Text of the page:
Back in early January, Editor Terry, the fearless commander of the Chelsea Standard and Dexter Leader, floated the idea of having Sports Editor Don write a feature article on me and my business. Both my business and I thought that was an excellent idea, so Don sent me a few questions to answer; I sent back my answers and a few of my favorite pictures, and then I waited for my moment in the ink-stained spotlight. After a few weeks of waiting, I finally got to see the finished product in the Standard this week:
(The photo of me was taken by my good friend Joshua Krieger.)
Don did his best to cast me in a highly positive light early in the article:
Like Eisenstaedt, and many other world-renowned photographers, Strong relies less on the technical and mathematical aspects of photography, and more on the instinctual and intuitive nature of the craft.
“When you don’t have to think about the mechanics of shooting and the basics of photography, you’re free to react in free-flowing situations,” said Strong, who has won first-place sports photography honors the past two years in the Michigan Press Association Better Newspaper Contest.
He also surprised me by getting quotes from two of the coaches at the high school:
Chelsea Hall-of-Fame baseball coach and Bulldog Athletic Director Wayne Welton said Strong is truly a professional when it comes to photography.
“He’s very client driven,” he said. “From parents, to athletes, to coaches, he will do anything. Service is what the Strong family has always been about. He’s a joy to work with. Burrill is a friend to the whole athletic department.”
Welton said Strong has captured many lasting moments with his camera while covering his ball club through the years.
“He’s followed us to the Final Four (state semifinals) and throughout the seasons,” he said. “Those (photographic) memories last a lifetime.”
Chelsea football coach Brad Bush said he’s amazed with Strong’s skill as a photographer.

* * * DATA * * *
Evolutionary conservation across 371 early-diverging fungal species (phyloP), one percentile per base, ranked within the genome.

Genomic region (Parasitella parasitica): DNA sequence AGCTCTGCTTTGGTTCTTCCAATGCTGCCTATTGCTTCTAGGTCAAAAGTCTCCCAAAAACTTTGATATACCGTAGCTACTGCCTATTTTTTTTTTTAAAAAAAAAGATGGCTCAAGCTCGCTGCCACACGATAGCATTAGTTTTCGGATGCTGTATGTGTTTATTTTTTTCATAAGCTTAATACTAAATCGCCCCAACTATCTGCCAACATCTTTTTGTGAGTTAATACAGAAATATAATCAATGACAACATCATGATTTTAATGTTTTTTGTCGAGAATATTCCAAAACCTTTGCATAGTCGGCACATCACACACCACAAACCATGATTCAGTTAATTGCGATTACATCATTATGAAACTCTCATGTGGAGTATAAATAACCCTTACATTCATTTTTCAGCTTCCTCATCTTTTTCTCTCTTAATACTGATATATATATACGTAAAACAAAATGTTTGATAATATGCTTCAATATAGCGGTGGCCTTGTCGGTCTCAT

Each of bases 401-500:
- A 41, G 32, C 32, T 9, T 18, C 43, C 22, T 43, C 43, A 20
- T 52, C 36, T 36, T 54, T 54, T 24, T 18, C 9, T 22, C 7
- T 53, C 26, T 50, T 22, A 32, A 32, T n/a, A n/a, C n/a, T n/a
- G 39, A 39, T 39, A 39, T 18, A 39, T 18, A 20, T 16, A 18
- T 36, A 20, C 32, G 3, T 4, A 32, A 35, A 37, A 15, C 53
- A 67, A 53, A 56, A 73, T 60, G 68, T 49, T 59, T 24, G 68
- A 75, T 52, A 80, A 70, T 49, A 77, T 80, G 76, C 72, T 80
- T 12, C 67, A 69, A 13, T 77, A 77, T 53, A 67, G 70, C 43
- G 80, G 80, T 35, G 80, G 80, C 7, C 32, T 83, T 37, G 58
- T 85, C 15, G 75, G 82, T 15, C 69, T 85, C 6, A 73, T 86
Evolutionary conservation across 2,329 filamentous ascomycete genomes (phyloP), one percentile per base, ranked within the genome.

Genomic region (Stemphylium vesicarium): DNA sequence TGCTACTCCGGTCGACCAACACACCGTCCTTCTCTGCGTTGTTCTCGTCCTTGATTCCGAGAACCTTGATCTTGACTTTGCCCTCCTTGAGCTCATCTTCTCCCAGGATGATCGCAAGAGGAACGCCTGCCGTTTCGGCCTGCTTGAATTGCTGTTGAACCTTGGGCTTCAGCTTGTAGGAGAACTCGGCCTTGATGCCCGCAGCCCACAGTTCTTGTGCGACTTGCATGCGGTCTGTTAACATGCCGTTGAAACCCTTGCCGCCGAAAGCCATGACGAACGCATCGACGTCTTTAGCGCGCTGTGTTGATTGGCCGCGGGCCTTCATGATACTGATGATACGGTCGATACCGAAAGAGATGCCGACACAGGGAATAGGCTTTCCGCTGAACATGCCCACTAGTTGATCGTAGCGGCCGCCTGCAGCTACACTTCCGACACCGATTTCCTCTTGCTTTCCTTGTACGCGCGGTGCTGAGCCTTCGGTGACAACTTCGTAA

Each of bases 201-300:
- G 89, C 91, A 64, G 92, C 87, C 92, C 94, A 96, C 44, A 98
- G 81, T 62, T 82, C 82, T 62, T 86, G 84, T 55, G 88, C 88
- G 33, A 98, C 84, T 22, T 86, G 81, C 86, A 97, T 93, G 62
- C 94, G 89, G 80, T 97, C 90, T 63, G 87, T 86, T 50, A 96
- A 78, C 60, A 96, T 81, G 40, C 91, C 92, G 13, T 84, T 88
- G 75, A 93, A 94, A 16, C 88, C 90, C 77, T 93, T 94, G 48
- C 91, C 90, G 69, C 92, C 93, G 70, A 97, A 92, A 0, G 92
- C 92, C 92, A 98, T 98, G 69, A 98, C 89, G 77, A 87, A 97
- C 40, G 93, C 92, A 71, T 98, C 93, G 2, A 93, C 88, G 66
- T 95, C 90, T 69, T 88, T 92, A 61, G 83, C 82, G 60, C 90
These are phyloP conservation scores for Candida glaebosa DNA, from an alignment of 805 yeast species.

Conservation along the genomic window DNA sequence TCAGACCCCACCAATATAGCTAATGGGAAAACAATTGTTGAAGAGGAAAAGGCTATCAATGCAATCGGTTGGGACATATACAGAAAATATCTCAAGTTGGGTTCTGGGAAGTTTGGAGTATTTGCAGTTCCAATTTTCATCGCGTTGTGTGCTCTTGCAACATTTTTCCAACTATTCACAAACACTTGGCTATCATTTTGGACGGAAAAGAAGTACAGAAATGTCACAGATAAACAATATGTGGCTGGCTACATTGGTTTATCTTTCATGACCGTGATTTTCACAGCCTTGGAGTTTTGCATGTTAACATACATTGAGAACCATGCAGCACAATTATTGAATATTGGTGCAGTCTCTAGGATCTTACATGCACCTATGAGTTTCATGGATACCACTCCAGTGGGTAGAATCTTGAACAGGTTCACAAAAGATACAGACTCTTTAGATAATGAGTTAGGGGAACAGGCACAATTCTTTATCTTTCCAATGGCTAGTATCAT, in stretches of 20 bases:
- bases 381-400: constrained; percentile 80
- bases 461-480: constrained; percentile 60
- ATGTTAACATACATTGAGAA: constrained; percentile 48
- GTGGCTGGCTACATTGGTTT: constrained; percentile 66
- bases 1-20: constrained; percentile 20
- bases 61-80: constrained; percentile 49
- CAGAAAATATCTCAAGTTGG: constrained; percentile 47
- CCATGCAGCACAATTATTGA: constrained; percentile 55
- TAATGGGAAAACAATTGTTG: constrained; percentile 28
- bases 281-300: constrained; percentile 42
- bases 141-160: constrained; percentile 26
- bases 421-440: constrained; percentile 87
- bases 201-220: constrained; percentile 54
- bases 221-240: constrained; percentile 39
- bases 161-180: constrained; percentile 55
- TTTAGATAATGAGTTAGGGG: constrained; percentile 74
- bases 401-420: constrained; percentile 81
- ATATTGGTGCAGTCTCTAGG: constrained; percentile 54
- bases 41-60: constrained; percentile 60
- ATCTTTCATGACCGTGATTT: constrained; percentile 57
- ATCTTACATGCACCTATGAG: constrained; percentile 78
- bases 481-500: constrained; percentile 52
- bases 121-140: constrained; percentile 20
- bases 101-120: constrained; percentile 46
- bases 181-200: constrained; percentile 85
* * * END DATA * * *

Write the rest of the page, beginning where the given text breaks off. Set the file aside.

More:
“People don’t realize how talented he is,” he said. “Some of his photos are unreal. Burrill puts so much time into taking photos. He gets a lot of unique shots. He has an uncanny way of capturing the moment.”
The rest of the article follows in that vein; I think Don did a great job on it.
Along with the very thorough article, they decided to include six of my favorite photos: five on the front page and one inside. These were the fortunate front-page photos, along with the captions I provided:
One of the reasons I love sports is its incredible depth of emotion; I have a number of compelling images following big wins and big losses, but this one still stands out to me. The Chelsea baseball team had just completed an improbably seventh-inning comeback in a playoff game, and in the resulting bedlam, I caught the look of pure joy on Adam Connell’s face as he celebrated with Dan Augustine.
I’ve been going to the Chelsea demolition derby as long as I can remember, and this was the most spectacular fire I can remember. I happened to have my camera aimed at these two cars in order to catch their impending collision; obviously, it was more than just another collision. The most common reaction to this picture: “It looks like something out of a movie!”
Over the last two years, I’ve made two trips to Lehigh University in Bethlehem, PA; this image features the interior of the university’s Packer Memorial Chapel. The entire campus is stunning, but this picture remains one of my favorites.
This is a picture of the grave of Amy Schnearle-Pennywitt, an Ann Arbor firefighter who died of injuries she sustained while she was responding to a multi-car pileup on the highway in January 2006. I was involved in that pileup, and her sacrifice is something I’ll never forget.
I took senior portraits for a Chelsea student who is a member of the Chelsea House Orchestra; she wanted pictures with her violin, and along with some of the more normal shots, I decided to try something a little bit offbeat. This image was the result.
And this photo had the inside all to itself:
Sports photography often is the pursuit of the right place and the right time; you never really know when everything is going to come together, but when it does, it’s so much fun … and sometimes a little crazy. In this case, the athlete jumped to block a kick, and when the ball got past her, she spun around in midair to keep an eye on the ball; at that moment, the right place and the right time came together to produce an unlikely image of a soccer player running through the air.